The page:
Virtual memory (VM) subsystems blur the distinction between storage and memory such that both volatile and non-volatile data can be accessed transparently via CPU instructions. Each and every VM subsystem tries hard to keep highly contended data in fast volatile main memory to mitigate the high access latency of secondary storage, irrespective of whether the data is considered to be volatile or not. The recent advent of byte-addressable NVRAM does not change this scheme in principle, because the current technology can neither replace DRAM as fast main memory due to its significantly higher access latencies, nor secondary storage due to its significantly higher price and lower capacity. Thus, ideally, VM subsystems should be NVRAM-aware and be extended in such a way that all available byte-addressable memory technologies can be employed to their respective advantages. By means of an abstraction anchored in the VM management in the operating system, legacy software should then be able to benefit unchanged and efficiently from byte- addressable non-volatile main memory. Due to the fact that most VM subsystems are complex, highly-tuned software systems, which have evolved over decades of development, we follow a minimally invasive approach to integrate NVRAM-awareness into an existing VM subsystem instead of developing an entirely new system from scratch. NVRAM will serve as an immediate DRAM substitute in case of main memory shortage and inherently support processes with large working sets. However, due to the high access latencies of NVRAM, non-volatile data also needs to be kept at least temporarily in fast volatile main memory and the volatile CPU caches, anyway. Our new VM subsystem - we want to adapt FreeBSD accordingly - then takes care of migration of pages between DRAM and NVRAM, if the available resources allow. Thus, the DRAM is effectively managed as a large software-controlled volatile page cache for NVRAM. Consequently, this raises the question of data losses caused by power outages. The VM subsystem therefore needs to keep its own metadata in a consistent and recoverable state and modified pages in volatile memory need to be copied to NVRAM to avoid losses. The former requires an extremely efficient transactional mechanism for modifying of complex, highly contended VM metadata, while the latter must cope with potentially large amounts of modified pages with limited energy reserves.

  • Resilient Power-Constrained Embedded Communication Terminals

    (Third Party Funds Group – Sub project)

    Overall project: SPP 2378 Resilient Worlds
    Term: since 26. March 2021
    Funding source: Deutsche Forschungsgemeinschaft (DFG)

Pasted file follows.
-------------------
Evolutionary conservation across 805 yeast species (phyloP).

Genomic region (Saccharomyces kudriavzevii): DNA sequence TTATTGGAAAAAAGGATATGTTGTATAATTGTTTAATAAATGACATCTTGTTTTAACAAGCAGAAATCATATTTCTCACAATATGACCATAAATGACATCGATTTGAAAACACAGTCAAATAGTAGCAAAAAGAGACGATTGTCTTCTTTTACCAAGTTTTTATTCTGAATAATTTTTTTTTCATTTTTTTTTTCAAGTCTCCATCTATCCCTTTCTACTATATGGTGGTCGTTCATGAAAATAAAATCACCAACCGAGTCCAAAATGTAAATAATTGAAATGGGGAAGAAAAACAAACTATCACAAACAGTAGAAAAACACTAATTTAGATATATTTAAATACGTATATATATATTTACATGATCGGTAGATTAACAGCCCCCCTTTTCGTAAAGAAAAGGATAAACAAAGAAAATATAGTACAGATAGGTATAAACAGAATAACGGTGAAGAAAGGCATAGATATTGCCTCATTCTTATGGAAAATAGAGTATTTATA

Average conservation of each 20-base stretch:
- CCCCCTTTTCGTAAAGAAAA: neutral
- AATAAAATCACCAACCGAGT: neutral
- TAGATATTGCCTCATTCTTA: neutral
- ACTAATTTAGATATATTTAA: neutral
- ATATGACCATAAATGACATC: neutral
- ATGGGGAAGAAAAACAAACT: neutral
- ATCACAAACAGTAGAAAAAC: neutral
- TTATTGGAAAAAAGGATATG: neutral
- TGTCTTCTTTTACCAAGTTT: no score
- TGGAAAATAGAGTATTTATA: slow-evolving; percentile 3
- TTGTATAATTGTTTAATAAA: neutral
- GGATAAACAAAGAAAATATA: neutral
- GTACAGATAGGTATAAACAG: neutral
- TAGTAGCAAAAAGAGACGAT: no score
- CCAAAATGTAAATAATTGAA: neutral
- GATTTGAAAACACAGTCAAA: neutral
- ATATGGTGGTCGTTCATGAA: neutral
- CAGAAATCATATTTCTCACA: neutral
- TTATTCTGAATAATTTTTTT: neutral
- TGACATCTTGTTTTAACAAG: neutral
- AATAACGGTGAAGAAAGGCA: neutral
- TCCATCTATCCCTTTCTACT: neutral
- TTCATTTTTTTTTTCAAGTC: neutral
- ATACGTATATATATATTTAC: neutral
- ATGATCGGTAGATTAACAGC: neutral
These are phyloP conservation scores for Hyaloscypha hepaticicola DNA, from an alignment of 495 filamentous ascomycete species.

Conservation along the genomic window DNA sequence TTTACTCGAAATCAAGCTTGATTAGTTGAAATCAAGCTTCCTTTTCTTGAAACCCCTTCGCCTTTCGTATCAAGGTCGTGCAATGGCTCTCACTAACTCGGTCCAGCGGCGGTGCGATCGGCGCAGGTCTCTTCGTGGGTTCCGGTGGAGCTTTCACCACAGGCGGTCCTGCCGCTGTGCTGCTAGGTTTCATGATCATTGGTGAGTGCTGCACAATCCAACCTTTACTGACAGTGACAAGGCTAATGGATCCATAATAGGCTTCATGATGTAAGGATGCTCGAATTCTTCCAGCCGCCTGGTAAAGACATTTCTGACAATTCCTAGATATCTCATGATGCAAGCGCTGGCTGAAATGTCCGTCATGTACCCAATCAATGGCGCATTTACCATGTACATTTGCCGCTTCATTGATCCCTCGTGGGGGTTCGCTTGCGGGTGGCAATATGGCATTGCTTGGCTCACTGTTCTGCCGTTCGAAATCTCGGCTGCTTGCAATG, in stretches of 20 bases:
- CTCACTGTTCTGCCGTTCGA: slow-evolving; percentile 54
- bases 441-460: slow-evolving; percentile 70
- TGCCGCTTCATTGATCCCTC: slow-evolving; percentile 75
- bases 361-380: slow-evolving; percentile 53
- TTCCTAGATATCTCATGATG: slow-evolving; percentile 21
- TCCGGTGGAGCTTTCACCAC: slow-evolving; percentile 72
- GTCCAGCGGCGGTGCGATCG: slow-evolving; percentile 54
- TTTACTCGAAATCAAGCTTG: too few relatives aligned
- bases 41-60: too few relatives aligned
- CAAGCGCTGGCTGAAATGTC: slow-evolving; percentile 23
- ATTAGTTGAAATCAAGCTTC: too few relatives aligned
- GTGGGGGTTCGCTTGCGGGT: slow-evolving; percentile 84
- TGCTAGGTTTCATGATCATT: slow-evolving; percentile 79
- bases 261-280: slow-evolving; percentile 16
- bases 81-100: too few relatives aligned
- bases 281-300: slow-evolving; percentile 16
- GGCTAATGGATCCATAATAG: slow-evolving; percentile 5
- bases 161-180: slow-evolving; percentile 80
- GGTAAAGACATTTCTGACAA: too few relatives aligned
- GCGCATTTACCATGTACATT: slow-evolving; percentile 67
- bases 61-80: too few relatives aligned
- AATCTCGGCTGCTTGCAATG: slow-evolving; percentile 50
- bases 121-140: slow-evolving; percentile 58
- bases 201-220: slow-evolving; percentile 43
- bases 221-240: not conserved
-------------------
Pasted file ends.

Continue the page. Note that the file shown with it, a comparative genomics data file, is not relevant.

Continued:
Within the wide subject of resilience in networked worlds ResPECT focuses on a core element of all networked systems: sensor- and actuator-nodes in cyber-physical systems. Communication up to today is understood and implemented as an auxiliary functionality of embedded systems. The system itself is disruption-tolerant and able to handle power failures or in a limited scope even hardware problems, but the communication isn't part of the overall design. In the best case it can make use of the underlying system resilience. ResPECT develops a holistic operating system and communication protocol stack, assuming that conveying information (the receipt of control data for actuators or the sending of sensor data) is a core task of all networked components. Consequently it must become a part of the operating system's management functionality. ResPECT builds on two pillars: Non-volatile memory and transactional operation. Non- volatile memory in recent years has evolved towards a serious element of the storage hierarchy. Even embedded platforms with exclusively non-volatile memory become conceivable. Network communication, other than social communication, is transactional in its design: Data is collected and under channel constraints like latency, error-resilience and energy consumption and content constraints like age and therewith value of information is transmitted between the communication partners. Other than for operating systems this communication, however, faces many external disruptions and impacts. In addition, the duration of a disruption can have severe implications on the validity of already completed transactions like the persistence of the physical connection. Hence on resumption all this has to be considered. ResPECT consequently will - by interdisciplinary research of operating system and communication experts - develop a model based on transactions and will apply non-volatile memory to ensure, that states during the flow of transactions are known at any point in time and can and will be stored persistently. This monitoring and storing functionality must be very efficient (with respect to the energy consumption as well as to the amount of data to be stored in non-volatile memory) and hence be implemented as a core functionality of the operating system. To ensure generalizability and to have the model available for a variety of future platforms, ResPECT will focus on IP-networks and use communication networks which typically are operated as WAN, LAN or PAN (wide, local or personal area networks).

  • Migration-Aware Multi-Core Real-Time Executive

    (Own Funds)

    Term: since 11. August 2020